Northern Ireland has warned all gambling businesses and hospitality establishments to prepare for statutory changes to be imposed on the nation’s gambling laws.
Yesterday, the NI Executive disclosed that communities minister Deirdre Hargey has been appointed to spearhead the biggest overhaul of the province’s gambling laws in over 35-years.
Hargey announced that she would move to implement a ‘two-phased‘ approach to implementing new laws and standards which will be formally sanctioned by the NI Assembly to be enforced in law.
Phase-1 will focus on delivering tangible changes and safeguarding all premises that cater for gambling, in order to protect children and young people as well as providing transparency on operating gambling businesses.
Of note, Hargey disclosed that phase-1 would ‘establish a mandatory code of practice for those holding gambling licenses’, in which ‘gambling contracts would be enforceable by law’.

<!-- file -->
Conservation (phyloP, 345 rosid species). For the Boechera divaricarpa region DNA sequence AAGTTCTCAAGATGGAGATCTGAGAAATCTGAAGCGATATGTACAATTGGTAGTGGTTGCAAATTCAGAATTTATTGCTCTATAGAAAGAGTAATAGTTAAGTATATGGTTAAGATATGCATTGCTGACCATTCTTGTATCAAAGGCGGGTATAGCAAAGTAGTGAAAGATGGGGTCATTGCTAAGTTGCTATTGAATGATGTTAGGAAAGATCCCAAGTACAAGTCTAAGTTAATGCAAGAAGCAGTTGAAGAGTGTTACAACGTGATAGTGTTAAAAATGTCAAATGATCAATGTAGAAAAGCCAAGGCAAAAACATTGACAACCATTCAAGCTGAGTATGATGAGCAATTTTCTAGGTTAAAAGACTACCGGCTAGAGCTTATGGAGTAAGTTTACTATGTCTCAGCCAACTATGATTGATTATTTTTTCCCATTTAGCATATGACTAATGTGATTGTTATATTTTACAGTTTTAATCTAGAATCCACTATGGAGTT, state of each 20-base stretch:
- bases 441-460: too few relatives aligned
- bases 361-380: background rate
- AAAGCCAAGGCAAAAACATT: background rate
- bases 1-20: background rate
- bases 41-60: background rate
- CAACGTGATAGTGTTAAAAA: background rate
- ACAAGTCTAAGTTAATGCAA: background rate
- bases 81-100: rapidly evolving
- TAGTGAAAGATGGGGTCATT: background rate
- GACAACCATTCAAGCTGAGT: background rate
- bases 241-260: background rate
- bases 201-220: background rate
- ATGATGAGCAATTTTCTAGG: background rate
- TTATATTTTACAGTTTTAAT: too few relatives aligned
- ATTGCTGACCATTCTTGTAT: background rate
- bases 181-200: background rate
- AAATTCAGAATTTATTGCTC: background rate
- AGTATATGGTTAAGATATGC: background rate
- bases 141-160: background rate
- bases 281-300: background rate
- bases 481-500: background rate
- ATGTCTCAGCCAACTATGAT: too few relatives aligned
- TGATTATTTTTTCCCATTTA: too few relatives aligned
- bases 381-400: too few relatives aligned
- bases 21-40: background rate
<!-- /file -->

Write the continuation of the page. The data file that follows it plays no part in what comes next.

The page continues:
Furthermore, the NI Assembly seeks to establish the foundation to impose a ‘statutory levy on gambling operators’.
For land-based incumbents, a new regime will permit licensed bookmakers and bingo clubs to open on Sundays and Good Friday, with new laws removing ‘some of the restrictions on promotional prize competitions’.
“Gambling legislation has remained largely unchanged since it was enacted thirty-five years ago. As a result, gambling regulation here has not kept pace with industry and technological changes. In my view change is long overdue,” Hargey commented.
The NI Executive stated confidence in delivering all objectives of its stage-1 approach, however it warned that phase-2 would require a much longer timescale in which an online gambling regulatory framework will be devised.
“The pragmatic approach I am taking will mean that we deliver some much needed change in the short term, while simultaneously ensuring that complex areas of regulation and online gambling are given the time and consideration they need,” Hargey concluded.